Nrama: With this project, do the words Image United have more than one meaning? What do they mean to you?
Portacio: After all these incident filled years gone by, we're still friends, we're still a group, and we're still doing the thing we love...comics.
Nrama: What can you tell us about this new character you're introducing?
Portacio: Fortress is introduced as the ultimate mysterious new character with almost no understanding of what he is. He fumbles through the event, eventually finding it in his heart that he is part of this new whole and gives his all to protect Image.
Nrama: What's the process been like over the last year of working on Image United?
Portacio: The process, as cumbersome as it seems and is, in its way has become a somewhat magical process. The best art happens when you let your artistic instincts go and let them take you where they will. The best part of that is the magic of not knowing what to expect and seeing it happen in front of your eyes. To see it grow from your best on that page to another's best, to another, and soon you have a magically perfect page in front of you. A page of all these different elements by different people combining to make perfect sense together.
Nrama: Have you guys hit any snafus? How did you overcome them?
Portacio: We've always been a verbal group, especially just amongst ourselves, and with the advent of modern technology, especially the internet. All communication is instantaneous through group mail. Every aspect is touched on and touched on and touched on in real time by the group wherever we all may be. In fact, gathering together all that e-mail back and forth might make an interesting insight into who Image really is. Of course, majority rules, but we've never had to, as of yet, break an impasse in that way. We discuss all ways of thinking about something and eventually agree. Some of the harder decisions have to go to the next day and that sees us coming to a consensus. I, for my part, don't feel the need to always state my views, mainly because someone else almost always has the same views, so I feel no need to repeat a view.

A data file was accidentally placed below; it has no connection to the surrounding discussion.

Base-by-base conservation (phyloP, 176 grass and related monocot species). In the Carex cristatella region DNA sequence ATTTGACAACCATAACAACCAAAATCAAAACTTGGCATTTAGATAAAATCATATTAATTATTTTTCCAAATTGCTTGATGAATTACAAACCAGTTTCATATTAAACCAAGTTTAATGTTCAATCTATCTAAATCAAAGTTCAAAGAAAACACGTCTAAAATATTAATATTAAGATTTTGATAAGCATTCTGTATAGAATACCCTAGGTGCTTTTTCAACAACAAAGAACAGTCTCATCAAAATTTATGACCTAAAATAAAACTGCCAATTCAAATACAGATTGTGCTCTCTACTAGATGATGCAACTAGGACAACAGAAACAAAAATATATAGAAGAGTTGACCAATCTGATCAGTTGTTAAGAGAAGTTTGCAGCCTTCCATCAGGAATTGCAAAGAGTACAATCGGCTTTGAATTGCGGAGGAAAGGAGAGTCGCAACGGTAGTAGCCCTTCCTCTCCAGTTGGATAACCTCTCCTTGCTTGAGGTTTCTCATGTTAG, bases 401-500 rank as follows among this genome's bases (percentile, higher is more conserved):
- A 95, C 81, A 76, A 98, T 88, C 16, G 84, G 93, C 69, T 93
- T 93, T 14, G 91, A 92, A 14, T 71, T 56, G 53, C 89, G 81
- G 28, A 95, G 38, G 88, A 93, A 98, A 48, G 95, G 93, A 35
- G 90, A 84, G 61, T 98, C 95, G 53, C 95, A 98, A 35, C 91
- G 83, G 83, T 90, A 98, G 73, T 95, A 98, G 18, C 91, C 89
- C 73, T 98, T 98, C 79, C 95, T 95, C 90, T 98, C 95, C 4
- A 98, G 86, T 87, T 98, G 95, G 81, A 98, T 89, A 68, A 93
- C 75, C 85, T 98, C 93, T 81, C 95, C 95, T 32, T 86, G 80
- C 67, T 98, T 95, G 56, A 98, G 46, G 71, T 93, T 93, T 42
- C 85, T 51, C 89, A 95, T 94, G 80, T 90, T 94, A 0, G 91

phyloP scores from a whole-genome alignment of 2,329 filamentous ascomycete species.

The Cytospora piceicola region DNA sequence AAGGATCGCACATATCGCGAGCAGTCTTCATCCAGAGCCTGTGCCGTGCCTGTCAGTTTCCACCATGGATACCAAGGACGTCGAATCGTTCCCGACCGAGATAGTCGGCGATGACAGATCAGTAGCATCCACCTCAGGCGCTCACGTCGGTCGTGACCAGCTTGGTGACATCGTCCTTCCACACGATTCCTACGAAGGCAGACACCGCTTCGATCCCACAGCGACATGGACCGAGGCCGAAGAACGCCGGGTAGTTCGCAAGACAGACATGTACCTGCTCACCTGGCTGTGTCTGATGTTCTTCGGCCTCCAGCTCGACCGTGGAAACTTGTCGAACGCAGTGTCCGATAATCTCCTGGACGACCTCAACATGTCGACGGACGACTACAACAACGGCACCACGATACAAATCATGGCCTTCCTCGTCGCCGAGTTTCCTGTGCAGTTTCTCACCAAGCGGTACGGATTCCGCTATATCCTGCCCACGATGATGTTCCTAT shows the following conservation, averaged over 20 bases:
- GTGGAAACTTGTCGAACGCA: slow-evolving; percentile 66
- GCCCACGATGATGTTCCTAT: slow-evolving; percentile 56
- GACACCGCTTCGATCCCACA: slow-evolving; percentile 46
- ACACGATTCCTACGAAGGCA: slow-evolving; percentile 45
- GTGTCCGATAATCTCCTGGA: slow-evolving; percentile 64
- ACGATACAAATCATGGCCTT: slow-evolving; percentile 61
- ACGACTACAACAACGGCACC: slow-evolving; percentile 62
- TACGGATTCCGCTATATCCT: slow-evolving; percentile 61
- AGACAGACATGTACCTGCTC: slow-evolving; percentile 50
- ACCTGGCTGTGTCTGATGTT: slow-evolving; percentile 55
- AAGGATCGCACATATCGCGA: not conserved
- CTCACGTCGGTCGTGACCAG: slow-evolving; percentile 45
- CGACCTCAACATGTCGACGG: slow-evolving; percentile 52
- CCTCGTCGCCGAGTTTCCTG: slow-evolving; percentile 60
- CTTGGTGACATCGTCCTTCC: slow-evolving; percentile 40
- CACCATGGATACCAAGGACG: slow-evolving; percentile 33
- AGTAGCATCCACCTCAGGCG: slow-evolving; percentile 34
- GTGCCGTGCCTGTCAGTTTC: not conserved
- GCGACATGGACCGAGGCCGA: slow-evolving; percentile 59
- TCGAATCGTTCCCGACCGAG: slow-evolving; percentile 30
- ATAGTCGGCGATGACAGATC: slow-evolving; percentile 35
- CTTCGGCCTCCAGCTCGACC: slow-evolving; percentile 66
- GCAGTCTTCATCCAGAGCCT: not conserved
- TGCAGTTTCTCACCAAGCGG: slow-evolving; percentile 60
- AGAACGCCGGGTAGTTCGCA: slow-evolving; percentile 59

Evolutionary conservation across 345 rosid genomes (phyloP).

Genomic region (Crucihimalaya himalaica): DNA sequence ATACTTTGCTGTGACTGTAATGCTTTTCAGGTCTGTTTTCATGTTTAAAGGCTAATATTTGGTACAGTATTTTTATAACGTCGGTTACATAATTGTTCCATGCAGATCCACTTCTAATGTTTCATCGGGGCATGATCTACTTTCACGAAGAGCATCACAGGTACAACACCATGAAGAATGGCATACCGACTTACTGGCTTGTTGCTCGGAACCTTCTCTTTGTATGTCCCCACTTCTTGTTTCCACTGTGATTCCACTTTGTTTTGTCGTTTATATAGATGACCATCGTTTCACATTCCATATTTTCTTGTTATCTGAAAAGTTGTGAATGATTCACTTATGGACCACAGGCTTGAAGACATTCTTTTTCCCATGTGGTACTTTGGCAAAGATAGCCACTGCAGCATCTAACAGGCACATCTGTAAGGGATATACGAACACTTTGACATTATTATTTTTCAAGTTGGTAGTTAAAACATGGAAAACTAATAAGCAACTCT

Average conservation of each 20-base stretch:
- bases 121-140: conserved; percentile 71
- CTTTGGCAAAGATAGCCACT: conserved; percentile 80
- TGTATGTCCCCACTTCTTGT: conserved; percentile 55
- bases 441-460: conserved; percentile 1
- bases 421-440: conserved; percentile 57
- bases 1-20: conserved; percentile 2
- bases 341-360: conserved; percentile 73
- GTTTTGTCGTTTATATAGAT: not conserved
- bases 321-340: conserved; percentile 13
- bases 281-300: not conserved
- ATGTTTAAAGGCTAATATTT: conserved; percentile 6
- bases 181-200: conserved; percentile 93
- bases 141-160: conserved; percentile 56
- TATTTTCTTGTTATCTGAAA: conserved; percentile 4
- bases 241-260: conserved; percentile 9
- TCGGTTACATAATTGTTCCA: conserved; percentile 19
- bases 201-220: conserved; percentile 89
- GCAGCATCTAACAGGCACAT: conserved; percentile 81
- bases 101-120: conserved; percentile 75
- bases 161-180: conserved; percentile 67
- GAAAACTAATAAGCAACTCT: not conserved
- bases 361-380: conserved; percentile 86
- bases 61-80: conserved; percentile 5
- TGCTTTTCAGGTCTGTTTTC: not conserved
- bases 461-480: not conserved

Nrama: Are you feeling good about your ability to get all the issues done in a timely manner?
Portacio: The best part for me is the practice it gives me to really figure out how I want Fortress to look. I've also taken a new approach to Fortress. This is the first book where I quickly pencil layout fortress and then I go directly in with the ink, basically drawing with the ink. It's exhilarating and loads of fun this way. So I attack each page as I get them.
Nrama: Do you think this experience has shaped the way your company will work in the future?
Portacio: I think this has refocused us as a whole to think more about being an interactive universe.
Nrama: If someone else was planning to do a comic the same way, what advice would you have for them?
Portacio: You've got to have fun. You've got to want to do it. It's a lot of work.